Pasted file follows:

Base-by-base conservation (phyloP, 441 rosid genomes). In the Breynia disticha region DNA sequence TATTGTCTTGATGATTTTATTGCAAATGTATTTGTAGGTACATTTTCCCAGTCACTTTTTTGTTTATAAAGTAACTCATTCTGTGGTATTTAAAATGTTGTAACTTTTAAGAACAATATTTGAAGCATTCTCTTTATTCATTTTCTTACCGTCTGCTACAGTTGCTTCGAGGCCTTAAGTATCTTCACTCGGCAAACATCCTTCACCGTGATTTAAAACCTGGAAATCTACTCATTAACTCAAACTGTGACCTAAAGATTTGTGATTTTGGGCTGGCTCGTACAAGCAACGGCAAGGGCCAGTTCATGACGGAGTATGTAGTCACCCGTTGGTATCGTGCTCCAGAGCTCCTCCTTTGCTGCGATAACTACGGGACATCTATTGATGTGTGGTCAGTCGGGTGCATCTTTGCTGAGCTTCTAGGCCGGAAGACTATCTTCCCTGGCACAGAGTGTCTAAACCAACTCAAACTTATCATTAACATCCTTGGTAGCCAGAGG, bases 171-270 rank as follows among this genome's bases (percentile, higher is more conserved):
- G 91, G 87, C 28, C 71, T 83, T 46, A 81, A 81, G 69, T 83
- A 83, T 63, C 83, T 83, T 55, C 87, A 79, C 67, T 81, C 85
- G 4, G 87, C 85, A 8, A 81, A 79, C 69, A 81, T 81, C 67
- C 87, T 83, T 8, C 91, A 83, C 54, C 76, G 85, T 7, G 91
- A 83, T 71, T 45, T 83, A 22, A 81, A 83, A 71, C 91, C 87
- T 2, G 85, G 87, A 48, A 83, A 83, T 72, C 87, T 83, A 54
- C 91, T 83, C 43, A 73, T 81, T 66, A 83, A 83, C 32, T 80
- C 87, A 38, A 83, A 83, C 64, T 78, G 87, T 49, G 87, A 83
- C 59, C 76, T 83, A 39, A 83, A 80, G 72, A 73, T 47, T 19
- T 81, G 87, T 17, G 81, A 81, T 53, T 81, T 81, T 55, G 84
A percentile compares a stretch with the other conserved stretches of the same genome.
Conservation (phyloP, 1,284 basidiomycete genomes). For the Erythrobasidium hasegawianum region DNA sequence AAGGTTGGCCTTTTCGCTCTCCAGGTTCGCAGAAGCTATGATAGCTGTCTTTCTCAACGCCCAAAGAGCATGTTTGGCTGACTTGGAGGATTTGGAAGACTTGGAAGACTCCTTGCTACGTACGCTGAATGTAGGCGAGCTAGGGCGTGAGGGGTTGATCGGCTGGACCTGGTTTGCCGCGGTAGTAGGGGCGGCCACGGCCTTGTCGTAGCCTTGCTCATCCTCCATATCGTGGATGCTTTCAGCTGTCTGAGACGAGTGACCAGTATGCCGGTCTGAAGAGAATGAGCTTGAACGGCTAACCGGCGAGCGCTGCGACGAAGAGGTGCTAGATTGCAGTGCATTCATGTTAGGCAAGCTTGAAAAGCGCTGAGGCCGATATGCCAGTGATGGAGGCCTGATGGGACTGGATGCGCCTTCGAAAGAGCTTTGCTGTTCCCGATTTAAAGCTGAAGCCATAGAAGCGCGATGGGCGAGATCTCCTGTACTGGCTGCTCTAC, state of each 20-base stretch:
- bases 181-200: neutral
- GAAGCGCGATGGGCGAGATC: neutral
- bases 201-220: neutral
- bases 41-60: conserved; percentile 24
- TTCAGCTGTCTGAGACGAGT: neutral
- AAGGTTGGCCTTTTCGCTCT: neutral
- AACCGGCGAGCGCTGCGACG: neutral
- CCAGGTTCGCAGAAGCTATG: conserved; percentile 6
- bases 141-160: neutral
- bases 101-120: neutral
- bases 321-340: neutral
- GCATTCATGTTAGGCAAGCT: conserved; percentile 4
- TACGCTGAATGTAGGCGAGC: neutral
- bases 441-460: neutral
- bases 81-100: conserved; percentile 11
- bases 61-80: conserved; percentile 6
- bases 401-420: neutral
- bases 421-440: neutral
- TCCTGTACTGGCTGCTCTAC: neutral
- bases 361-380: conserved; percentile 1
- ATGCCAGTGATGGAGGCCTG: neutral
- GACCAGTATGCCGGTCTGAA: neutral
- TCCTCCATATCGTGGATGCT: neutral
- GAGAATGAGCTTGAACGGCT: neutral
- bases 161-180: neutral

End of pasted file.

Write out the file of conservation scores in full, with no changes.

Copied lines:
Base-by-base conservation (phyloP, 441 rosid genomes). In the Breynia disticha region DNA sequence TATTGTCTTGATGATTTTATTGCAAATGTATTTGTAGGTACATTTTCCCAGTCACTTTTTTGTTTATAAAGTAACTCATTCTGTGGTATTTAAAATGTTGTAACTTTTAAGAACAATATTTGAAGCATTCTCTTTATTCATTTTCTTACCGTCTGCTACAGTTGCTTCGAGGCCTTAAGTATCTTCACTCGGCAAACATCCTTCACCGTGATTTAAAACCTGGAAATCTACTCATTAACTCAAACTGTGACCTAAAGATTTGTGATTTTGGGCTGGCTCGTACAAGCAACGGCAAGGGCCAGTTCATGACGGAGTATGTAGTCACCCGTTGGTATCGTGCTCCAGAGCTCCTCCTTTGCTGCGATAACTACGGGACATCTATTGATGTGTGGTCAGTCGGGTGCATCTTTGCTGAGCTTCTAGGCCGGAAGACTATCTTCCCTGGCACAGAGTGTCTAAACCAACTCAAACTTATCATTAACATCCTTGGTAGCCAGAGG, bases 171-270 rank as follows among this genome's bases (percentile, higher is more conserved):
- G 91, G 87, C 28, C 71, T 83, T 46, A 81, A 81, G 69, T 83
- A 83, T 63, C 83, T 83, T 55, C 87, A 79, C 67, T 81, C 85
- G 4, G 87, C 85, A 8, A 81, A 79, C 69, A 81, T 81, C 67
- C 87, T 83, T 8, C 91, A 83, C 54, C 76, G 85, T 7, G 91
- A 83, T 71, T 45, T 83, A 22, A 81, A 83, A 71, C 91, C 87
- T 2, G 85, G 87, A 48, A 83, A 83, T 72, C 87, T 83, A 54
- C 91, T 83, C 43, A 73, T 81, T 66, A 83, A 83, C 32, T 80
- C 87, A 38, A 83, A 83, C 64, T 78, G 87, T 49, G 87, A 83
- C 59, C 76, T 83, A 39, A 83, A 80, G 72, A 73, T 47, T 19
- T 81, G 87, T 17, G 81, A 81, T 53, T 81, T 81, T 55, G 84
A percentile compares a stretch with the other conserved stretches of the same genome.
Conservation (phyloP, 1,284 basidiomycete genomes). For the Erythrobasidium hasegawianum region DNA sequence AAGGTTGGCCTTTTCGCTCTCCAGGTTCGCAGAAGCTATGATAGCTGTCTTTCTCAACGCCCAAAGAGCATGTTTGGCTGACTTGGAGGATTTGGAAGACTTGGAAGACTCCTTGCTACGTACGCTGAATGTAGGCGAGCTAGGGCGTGAGGGGTTGATCGGCTGGACCTGGTTTGCCGCGGTAGTAGGGGCGGCCACGGCCTTGTCGTAGCCTTGCTCATCCTCCATATCGTGGATGCTTTCAGCTGTCTGAGACGAGTGACCAGTATGCCGGTCTGAAGAGAATGAGCTTGAACGGCTAACCGGCGAGCGCTGCGACGAAGAGGTGCTAGATTGCAGTGCATTCATGTTAGGCAAGCTTGAAAAGCGCTGAGGCCGATATGCCAGTGATGGAGGCCTGATGGGACTGGATGCGCCTTCGAAAGAGCTTTGCTGTTCCCGATTTAAAGCTGAAGCCATAGAAGCGCGATGGGCGAGATCTCCTGTACTGGCTGCTCTAC, state of each 20-base stretch:
- bases 181-200: neutral
- GAAGCGCGATGGGCGAGATC: neutral
- bases 201-220: neutral
- bases 41-60: conserved; percentile 24
- TTCAGCTGTCTGAGACGAGT: neutral
- AAGGTTGGCCTTTTCGCTCT: neutral
- AACCGGCGAGCGCTGCGACG: neutral
- CCAGGTTCGCAGAAGCTATG: conserved; percentile 6
- bases 141-160: neutral
- bases 101-120: neutral
- bases 321-340: neutral
- GCATTCATGTTAGGCAAGCT: conserved; percentile 4
- TACGCTGAATGTAGGCGAGC: neutral
- bases 441-460: neutral
- bases 81-100: conserved; percentile 11
- bases 61-80: conserved; percentile 6
- bases 401-420: neutral
- bases 421-440: neutral
- TCCTGTACTGGCTGCTCTAC: neutral
- bases 361-380: conserved; percentile 1
- ATGCCAGTGATGGAGGCCTG: neutral
- GACCAGTATGCCGGTCTGAA: neutral
- TCCTCCATATCGTGGATGCT: neutral
- GAGAATGAGCTTGAACGGCT: neutral
- bases 161-180: neutral